|Churches and Convents of Goa|
|Name as inscribed on the World Heritage List|
|Criteria||ii, iv, vi|
|Inscription||1986 (10th Session)|
Old Goa (Konkani:पोरणें गोंय, Pornnem Goem, Adlem Gõi, Goeam) or Velha Goa (Velha means "old" in Portuguese) is a historical city in North Goa district in the Indian state of Goa. The city was constructed by the Bijapur Sultanate in the 15th century, and served as capital of Portuguese India from the 16th century until its abandonment in the 18th century due to a plague. It is said to have once been a city of nearly 200,000 where from, before the plague, the Portuguese traded across continents. The remains of the city are a UNESCO World Heritage Site. Old Goa is approximately 10 kilometres east of the state capital Panjim.
The name Old Goa was first used in the 1960s in the address of the Konkani monthly magazine, dedicated to spread the devotion of the Sacred Heart, Dor Mhoineachi Rotti which was shifted to the Basilica of Bom Jesus in 1964. Postal letters were returned to the sender, as the name "Old Goa" was unknown then, according to then and long-time editor of the monthly, the great Goan historian late Padre Moreno de Souza, SJ.
The village panchayat uses the name Sé-Old Goa, while the post office, Archaeological Survey of India use the name Velha Goa. The place is known as Saibachem Goem (referring to St. Francis Xavier as Saib i.e. Master), Pornnem Goem, Adlem Goem or just Goem in Konkani. The name Velha Goa should not be confused with another former Goan capital Goa Velha, lying some villages away in the south. The names Vhoddlem Goem and Thorlem Goem refers to Goa Velha, while Goem besides referring to Velha Goa i.e. Old Goa also refers to the whole state of Goa in some contexts (Old Goa).
The city was founded in the 15th century as a port on the banks of the Mandovi river by the rulers of the Bijapur Sultanate. The city was built to replace Govapuri, which lay a few kilometres to the south and had been used as a port by the Kadamba and Vijayanagar kings. Old Goa was the second capital after Bijapur of the rule of Adil Shahi Dynasty. It was surrounded by a moat and contained the Shah's palace, and his mosques and temples. The city was captured by the Portuguese, and was under Portuguese rule from 1510 as the administrative seat of Portuguese India. The Viceroy's residence was transferred in 1759 to the future capital, Panjim, at the time a village about 9 kilometres to its west.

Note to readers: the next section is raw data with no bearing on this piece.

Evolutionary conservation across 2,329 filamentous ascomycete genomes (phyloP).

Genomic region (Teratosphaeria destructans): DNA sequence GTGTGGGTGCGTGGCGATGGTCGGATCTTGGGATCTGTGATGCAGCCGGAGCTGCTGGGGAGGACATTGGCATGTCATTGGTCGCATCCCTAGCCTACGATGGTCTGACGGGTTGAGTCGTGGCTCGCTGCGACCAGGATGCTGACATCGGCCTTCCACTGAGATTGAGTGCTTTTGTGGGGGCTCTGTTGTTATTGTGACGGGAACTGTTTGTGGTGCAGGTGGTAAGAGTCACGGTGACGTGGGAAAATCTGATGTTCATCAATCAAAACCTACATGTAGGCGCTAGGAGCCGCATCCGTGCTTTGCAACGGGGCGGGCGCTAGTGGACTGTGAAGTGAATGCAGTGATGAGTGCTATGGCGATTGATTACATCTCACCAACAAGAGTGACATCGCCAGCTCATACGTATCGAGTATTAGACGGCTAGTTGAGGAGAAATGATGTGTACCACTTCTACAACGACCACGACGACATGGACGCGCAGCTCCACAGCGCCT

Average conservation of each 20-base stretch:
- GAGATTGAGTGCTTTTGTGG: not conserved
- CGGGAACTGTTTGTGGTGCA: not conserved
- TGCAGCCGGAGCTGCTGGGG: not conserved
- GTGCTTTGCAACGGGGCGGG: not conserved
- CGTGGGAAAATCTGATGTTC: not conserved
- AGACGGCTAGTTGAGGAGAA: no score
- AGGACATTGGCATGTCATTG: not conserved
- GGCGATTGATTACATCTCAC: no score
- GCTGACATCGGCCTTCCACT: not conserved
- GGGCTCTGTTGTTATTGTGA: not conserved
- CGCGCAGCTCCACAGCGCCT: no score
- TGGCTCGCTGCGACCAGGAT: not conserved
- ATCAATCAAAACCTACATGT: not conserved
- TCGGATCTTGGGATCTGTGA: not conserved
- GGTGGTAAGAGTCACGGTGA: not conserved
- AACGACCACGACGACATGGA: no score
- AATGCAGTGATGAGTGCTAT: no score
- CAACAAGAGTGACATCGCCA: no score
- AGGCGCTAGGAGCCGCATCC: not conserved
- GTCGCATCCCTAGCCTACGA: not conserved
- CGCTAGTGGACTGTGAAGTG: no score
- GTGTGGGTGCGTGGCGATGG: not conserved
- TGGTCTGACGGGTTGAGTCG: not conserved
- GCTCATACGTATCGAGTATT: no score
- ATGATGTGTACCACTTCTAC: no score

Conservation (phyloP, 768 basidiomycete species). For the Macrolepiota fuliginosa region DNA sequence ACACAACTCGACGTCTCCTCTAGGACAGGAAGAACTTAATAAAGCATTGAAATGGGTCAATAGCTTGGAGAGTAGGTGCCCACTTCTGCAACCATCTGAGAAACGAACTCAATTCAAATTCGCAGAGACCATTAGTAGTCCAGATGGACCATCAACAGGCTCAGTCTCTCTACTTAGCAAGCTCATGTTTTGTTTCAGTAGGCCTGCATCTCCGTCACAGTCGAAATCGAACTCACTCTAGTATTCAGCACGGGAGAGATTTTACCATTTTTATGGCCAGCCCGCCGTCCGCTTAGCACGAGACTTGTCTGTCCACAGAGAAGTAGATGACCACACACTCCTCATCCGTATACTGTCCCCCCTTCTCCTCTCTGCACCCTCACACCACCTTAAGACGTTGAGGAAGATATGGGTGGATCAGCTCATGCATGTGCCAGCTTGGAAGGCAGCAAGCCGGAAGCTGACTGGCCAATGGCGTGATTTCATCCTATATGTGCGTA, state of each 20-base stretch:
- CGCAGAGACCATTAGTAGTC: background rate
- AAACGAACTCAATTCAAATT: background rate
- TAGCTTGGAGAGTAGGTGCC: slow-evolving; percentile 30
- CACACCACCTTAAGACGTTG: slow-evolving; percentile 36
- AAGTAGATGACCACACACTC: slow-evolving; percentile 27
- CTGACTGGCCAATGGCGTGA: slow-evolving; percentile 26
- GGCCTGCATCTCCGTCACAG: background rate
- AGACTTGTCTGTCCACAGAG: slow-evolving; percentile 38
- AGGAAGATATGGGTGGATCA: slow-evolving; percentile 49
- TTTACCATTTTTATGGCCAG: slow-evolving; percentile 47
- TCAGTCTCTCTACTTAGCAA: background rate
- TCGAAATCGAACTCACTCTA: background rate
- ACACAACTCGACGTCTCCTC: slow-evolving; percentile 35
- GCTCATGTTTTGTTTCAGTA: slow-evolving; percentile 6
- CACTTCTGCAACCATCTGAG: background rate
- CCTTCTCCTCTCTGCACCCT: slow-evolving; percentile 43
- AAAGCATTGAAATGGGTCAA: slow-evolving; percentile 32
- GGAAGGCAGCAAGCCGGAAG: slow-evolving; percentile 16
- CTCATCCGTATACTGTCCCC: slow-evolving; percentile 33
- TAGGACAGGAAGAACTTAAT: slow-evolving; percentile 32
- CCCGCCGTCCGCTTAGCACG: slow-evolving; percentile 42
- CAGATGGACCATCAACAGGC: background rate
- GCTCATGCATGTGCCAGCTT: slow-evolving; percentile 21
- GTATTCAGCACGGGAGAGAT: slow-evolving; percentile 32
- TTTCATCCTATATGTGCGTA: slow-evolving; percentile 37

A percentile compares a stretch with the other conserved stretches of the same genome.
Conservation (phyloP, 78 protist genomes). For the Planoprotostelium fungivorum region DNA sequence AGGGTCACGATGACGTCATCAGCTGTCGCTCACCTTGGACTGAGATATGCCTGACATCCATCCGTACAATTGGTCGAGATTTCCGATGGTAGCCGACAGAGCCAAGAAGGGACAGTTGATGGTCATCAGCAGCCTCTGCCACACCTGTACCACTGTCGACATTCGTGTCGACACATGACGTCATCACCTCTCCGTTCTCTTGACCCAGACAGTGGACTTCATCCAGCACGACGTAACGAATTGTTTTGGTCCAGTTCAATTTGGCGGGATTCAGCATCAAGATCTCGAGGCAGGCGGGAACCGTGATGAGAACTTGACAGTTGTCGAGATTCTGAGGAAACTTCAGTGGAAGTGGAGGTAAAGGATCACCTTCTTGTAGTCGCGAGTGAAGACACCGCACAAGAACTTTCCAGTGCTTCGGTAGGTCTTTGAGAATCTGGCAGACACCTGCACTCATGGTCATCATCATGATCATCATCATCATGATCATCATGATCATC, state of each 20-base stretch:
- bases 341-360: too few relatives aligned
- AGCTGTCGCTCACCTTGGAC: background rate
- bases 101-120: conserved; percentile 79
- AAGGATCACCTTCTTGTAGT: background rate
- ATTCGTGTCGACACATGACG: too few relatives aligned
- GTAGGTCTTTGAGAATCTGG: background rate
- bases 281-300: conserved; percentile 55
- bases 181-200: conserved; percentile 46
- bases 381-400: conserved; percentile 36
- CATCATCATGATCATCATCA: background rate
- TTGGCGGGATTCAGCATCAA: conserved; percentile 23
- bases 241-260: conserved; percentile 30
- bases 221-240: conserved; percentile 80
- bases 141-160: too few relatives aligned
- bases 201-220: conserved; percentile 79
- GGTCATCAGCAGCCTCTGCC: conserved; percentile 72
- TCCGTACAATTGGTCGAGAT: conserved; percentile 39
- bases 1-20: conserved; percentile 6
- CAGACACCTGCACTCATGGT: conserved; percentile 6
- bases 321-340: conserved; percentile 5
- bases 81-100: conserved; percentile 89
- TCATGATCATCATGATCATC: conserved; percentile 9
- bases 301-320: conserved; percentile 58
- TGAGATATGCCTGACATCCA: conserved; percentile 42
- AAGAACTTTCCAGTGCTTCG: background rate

During the mid-16th century, the Portuguese colony of Goa, especially Velha Goa, was the center of Christianisation in the East. The city was evangelised by all religious orders, since all of them had their headquarters there. The population was roughly 200,000 by 1543. Malaria and cholera epidemics ravaged the city in the 17th century and it was largely abandoned, only having a remaining population of 1,500 in 1775. It was then that the viceroy moved to Panjim. It continued to be the de jure capital of Goa until 1843, when the capital was then shifted to Panjim (Ponnjê in Konkani, Nova Goa in Portuguese and Panaji in Hindi). The abandoned city came to be known as "Velha Goa" (in Portuguese, 'Old Goa'), to distinguish it from the new capital Nova Goa (Panjim) and probably also Goa Velha (also meaning "Old Goa"), which was the Portuguese name for the town located on the old site of Govapuri.
Velha Goa was incorporated into the Republic of India in 1961, together with the rest of Goa.
Churches of Old Goa
Old Goa contains churches affiliated to various congregations, including the Se Cathedral (the seat of the Archbishop of Goa), the Church of St. Francis of Assisi, the Church of S. Caetano, and notably, the Basilica of Bom Jesus which contains the relics of Saint Francis Xavier, which is celebrated every year on 3 December with novenas beginning on 24 November.
|Wikimedia Commons has media related to Old Goa.|
- de Mendonça, Délio (2002). Conversions and citizenry: Goa under Portugal 1510–1610. Concept Publishing Company. ISBN 978-81-7022-960-5. Retrieved 2011-12-05.<templatestyles src="Module:Citation/CS1/styles.css"></templatestyles>
- Meersman, Achilles (1971). The ancient Franciscan provinces in India, 1500–1835. Christian Literature Society Press.<templatestyles src="Module:Citation/CS1/styles.css"></templatestyles>.
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